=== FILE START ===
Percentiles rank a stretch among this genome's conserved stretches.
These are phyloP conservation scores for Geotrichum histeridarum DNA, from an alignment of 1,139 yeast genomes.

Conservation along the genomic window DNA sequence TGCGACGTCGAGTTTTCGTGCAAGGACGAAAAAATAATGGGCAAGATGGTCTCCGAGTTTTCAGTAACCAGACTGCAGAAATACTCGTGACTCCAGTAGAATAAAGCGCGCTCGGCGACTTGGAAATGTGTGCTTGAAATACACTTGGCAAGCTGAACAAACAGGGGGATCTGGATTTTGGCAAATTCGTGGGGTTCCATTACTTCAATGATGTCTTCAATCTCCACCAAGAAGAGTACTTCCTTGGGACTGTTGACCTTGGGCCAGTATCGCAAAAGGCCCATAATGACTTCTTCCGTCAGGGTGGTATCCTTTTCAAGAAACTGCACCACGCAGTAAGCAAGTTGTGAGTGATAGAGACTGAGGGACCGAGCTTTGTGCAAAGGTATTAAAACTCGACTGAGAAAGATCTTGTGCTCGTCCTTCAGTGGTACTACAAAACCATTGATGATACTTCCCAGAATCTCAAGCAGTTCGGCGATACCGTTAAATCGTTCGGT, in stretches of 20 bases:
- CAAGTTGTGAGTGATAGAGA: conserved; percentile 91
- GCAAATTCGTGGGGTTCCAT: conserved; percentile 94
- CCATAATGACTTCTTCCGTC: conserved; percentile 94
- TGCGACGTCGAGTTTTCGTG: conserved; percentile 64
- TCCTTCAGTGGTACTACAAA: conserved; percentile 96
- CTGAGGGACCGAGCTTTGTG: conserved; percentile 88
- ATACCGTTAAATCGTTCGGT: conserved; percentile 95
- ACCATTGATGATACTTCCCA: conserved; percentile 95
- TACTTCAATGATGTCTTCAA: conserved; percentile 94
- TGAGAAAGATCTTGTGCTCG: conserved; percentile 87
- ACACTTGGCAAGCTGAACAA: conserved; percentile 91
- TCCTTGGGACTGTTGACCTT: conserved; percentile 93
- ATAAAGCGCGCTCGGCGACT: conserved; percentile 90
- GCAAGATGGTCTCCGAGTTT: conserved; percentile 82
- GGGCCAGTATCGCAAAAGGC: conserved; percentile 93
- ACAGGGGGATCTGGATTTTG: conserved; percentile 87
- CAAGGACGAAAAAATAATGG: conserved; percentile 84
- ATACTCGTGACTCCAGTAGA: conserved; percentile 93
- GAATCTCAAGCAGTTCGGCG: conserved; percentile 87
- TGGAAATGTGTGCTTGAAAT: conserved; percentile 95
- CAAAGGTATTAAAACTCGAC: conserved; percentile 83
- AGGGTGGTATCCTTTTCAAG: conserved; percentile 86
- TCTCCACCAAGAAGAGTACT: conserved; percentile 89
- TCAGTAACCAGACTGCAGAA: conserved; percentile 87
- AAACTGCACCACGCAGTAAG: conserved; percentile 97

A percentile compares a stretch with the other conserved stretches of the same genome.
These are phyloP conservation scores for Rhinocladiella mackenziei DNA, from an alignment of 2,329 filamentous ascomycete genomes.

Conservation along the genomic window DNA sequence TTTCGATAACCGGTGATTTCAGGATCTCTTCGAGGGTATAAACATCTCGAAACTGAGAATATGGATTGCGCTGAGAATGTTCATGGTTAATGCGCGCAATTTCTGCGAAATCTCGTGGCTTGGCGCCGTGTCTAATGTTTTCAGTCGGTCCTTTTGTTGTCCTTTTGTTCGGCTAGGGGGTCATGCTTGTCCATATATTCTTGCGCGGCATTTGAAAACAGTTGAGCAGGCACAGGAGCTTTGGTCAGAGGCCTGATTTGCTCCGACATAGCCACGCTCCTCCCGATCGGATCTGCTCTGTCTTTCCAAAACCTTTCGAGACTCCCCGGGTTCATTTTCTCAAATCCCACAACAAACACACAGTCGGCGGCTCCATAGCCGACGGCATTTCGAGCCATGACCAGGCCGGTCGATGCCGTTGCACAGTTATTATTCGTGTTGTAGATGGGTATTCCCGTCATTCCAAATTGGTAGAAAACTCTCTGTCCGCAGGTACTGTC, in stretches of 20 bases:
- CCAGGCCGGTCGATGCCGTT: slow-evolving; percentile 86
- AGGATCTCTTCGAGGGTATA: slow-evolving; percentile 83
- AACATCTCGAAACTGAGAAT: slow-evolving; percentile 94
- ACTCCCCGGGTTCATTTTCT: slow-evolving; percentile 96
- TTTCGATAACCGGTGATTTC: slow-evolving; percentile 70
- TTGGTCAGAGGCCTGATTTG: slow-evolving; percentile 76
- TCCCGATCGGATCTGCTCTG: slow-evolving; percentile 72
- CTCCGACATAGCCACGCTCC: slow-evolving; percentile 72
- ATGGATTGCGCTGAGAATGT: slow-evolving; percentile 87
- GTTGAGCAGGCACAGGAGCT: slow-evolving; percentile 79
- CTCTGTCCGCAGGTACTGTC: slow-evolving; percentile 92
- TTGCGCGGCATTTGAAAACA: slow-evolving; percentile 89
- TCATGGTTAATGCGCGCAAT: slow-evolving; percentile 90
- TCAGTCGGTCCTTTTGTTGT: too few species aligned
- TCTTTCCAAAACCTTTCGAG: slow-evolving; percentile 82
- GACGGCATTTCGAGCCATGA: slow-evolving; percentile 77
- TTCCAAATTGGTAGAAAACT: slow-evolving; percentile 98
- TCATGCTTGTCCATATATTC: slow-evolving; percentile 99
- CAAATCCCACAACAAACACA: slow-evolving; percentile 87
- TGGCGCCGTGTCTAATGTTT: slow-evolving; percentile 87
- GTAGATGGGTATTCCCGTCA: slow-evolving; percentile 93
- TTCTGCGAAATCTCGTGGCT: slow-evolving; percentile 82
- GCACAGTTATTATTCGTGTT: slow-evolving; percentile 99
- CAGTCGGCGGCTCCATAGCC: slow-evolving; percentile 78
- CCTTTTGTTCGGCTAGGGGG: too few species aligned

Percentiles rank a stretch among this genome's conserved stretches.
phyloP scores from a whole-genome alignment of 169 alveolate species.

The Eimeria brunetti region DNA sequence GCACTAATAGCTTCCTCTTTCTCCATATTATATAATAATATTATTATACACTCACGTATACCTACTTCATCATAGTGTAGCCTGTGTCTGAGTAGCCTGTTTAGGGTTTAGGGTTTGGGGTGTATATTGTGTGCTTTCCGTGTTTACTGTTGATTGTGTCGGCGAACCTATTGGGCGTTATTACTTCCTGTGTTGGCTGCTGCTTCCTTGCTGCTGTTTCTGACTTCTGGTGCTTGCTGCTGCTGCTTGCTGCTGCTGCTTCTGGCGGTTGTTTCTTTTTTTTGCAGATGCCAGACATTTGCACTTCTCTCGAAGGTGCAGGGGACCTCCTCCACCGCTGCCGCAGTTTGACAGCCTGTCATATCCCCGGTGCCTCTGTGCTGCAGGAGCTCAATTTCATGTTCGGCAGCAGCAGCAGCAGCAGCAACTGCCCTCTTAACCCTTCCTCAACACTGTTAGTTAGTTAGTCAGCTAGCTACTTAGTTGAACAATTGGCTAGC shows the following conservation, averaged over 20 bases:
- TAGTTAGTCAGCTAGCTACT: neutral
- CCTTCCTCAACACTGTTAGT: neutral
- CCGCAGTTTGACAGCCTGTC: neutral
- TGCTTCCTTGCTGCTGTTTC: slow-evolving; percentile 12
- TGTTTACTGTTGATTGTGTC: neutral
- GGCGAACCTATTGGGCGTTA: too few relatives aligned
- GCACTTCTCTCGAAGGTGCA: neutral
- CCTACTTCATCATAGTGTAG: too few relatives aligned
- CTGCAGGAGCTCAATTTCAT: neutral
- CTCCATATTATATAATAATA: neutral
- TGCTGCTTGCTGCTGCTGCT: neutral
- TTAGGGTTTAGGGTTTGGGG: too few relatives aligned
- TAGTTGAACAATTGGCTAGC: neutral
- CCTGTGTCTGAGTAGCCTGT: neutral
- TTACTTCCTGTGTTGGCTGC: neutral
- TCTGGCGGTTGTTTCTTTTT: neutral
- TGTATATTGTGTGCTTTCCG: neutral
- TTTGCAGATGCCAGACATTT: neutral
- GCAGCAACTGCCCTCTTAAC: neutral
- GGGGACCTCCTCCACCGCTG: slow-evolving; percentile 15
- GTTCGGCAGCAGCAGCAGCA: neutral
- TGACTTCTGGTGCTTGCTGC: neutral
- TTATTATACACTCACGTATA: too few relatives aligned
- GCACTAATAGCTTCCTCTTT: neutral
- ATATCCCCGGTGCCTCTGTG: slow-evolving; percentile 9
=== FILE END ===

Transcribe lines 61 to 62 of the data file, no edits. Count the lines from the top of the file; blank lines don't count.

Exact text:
- CCTTCCTCAACACTGTTAGT: neutral
- CCGCAGTTTGACAGCCTGTC: neutral